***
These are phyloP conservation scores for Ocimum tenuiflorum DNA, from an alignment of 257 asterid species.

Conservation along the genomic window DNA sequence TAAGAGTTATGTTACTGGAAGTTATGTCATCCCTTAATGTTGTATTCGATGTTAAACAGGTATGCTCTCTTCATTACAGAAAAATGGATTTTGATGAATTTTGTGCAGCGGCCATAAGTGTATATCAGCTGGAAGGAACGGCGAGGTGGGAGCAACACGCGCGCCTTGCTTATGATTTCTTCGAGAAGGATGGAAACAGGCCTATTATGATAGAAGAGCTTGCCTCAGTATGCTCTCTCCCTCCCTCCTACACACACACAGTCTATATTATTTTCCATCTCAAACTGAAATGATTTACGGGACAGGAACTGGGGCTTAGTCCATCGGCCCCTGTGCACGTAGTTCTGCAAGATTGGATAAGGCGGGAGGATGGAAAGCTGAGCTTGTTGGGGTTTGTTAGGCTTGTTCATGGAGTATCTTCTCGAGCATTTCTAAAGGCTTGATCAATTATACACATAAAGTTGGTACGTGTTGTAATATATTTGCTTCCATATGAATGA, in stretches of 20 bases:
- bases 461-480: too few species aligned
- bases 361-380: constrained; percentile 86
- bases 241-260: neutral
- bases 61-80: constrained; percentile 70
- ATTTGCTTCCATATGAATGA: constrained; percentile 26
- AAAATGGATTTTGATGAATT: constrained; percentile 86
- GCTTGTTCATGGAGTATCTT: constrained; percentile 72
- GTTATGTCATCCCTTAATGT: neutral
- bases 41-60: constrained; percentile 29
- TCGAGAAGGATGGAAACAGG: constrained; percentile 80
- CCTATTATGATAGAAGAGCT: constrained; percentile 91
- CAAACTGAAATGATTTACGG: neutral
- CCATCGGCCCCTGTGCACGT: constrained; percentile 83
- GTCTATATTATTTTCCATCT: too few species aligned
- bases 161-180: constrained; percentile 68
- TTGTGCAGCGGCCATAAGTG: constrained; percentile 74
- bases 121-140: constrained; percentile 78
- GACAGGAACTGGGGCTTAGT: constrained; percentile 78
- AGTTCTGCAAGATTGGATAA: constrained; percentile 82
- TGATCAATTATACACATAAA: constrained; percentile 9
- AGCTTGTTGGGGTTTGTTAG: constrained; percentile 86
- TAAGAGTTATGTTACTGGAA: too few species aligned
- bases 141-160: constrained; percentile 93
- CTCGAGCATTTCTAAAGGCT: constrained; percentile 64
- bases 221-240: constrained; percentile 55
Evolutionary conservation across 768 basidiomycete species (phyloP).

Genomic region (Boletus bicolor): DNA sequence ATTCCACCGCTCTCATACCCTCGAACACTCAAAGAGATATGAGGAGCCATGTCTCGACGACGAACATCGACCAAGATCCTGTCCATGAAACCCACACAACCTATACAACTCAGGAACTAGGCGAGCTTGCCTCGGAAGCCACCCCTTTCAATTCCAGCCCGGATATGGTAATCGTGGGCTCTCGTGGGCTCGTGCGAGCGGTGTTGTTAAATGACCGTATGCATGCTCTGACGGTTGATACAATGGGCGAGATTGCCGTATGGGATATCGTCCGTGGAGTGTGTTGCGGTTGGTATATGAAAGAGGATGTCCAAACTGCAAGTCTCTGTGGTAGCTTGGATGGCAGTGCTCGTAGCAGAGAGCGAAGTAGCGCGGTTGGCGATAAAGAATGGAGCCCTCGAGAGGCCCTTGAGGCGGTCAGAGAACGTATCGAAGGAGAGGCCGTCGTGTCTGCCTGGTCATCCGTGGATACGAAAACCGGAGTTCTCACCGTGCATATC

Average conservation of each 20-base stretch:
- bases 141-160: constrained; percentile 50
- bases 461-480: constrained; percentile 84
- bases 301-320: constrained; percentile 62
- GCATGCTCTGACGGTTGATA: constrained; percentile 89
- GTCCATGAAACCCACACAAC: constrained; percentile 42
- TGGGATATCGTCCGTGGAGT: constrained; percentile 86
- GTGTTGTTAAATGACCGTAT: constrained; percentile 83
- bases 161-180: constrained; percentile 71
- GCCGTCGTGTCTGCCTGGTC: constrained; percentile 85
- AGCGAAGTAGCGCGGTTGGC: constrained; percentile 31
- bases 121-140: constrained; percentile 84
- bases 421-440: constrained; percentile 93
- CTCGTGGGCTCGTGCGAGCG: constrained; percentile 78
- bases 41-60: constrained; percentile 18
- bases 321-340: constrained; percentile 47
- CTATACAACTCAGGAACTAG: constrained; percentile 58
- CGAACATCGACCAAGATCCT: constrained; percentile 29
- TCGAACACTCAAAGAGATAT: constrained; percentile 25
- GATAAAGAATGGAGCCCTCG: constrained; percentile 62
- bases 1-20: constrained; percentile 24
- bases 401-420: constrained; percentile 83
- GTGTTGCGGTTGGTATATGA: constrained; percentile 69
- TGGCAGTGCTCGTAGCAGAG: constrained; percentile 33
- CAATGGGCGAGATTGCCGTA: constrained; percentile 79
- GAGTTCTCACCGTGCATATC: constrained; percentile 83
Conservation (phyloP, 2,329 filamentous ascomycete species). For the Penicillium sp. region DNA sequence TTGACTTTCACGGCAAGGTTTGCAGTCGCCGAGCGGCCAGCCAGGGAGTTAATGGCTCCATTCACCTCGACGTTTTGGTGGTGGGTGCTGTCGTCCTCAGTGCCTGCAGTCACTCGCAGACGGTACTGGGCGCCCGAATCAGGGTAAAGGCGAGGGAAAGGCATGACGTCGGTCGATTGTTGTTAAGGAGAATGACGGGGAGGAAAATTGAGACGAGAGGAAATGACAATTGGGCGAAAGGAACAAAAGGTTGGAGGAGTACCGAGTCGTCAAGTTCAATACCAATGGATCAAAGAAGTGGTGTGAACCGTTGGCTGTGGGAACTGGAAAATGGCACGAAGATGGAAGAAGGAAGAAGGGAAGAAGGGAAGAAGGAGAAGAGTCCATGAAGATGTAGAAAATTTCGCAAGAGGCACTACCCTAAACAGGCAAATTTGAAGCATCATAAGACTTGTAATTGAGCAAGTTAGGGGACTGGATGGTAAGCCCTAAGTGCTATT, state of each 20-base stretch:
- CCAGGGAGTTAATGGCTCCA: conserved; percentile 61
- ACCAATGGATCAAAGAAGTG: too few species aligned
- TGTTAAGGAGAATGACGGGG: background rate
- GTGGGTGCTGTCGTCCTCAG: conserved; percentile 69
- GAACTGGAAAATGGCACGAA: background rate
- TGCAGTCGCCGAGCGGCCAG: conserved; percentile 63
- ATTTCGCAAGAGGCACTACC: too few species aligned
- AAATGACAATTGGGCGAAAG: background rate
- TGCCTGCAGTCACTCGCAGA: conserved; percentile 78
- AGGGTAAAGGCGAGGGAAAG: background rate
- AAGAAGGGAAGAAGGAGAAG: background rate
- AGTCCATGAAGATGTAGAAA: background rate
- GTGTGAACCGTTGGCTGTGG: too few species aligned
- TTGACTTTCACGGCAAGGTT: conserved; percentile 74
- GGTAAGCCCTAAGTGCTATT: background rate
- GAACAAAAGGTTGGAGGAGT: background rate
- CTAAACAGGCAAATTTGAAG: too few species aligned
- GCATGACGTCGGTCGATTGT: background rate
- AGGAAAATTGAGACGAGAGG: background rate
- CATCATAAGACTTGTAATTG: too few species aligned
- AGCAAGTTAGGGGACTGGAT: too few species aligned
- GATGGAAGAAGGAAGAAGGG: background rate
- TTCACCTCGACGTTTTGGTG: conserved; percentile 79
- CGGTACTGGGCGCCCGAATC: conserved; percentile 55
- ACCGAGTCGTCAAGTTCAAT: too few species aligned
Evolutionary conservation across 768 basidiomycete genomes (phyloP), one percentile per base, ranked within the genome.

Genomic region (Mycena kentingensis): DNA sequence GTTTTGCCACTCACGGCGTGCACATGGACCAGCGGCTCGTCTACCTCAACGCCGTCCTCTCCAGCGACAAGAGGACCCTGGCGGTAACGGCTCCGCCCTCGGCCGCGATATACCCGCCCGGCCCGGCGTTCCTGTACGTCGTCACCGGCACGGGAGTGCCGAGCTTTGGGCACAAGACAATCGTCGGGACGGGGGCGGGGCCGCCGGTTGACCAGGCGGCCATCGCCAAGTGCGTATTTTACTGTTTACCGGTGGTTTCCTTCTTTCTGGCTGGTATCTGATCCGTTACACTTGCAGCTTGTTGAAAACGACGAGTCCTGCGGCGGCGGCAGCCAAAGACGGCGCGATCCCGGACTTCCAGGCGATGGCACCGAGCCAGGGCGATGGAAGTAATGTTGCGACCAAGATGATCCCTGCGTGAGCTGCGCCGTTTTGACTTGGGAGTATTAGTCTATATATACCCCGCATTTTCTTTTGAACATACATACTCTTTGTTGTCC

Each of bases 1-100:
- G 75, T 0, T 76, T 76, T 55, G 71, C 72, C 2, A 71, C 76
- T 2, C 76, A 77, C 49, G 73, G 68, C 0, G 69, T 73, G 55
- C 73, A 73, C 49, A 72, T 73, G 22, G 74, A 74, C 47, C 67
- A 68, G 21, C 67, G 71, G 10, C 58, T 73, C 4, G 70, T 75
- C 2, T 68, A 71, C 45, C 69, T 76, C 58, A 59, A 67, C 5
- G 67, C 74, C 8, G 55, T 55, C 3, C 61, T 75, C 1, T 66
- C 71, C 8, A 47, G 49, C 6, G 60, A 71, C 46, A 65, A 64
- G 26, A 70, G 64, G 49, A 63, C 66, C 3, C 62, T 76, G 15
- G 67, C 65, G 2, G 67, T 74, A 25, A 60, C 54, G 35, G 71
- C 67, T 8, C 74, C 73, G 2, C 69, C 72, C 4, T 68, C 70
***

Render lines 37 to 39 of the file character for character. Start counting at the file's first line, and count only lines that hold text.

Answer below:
- GTGTTGTTAAATGACCGTAT: constrained; percentile 83
- bases 161-180: constrained; percentile 71
- GCCGTCGTGTCTGCCTGGTC: constrained; percentile 85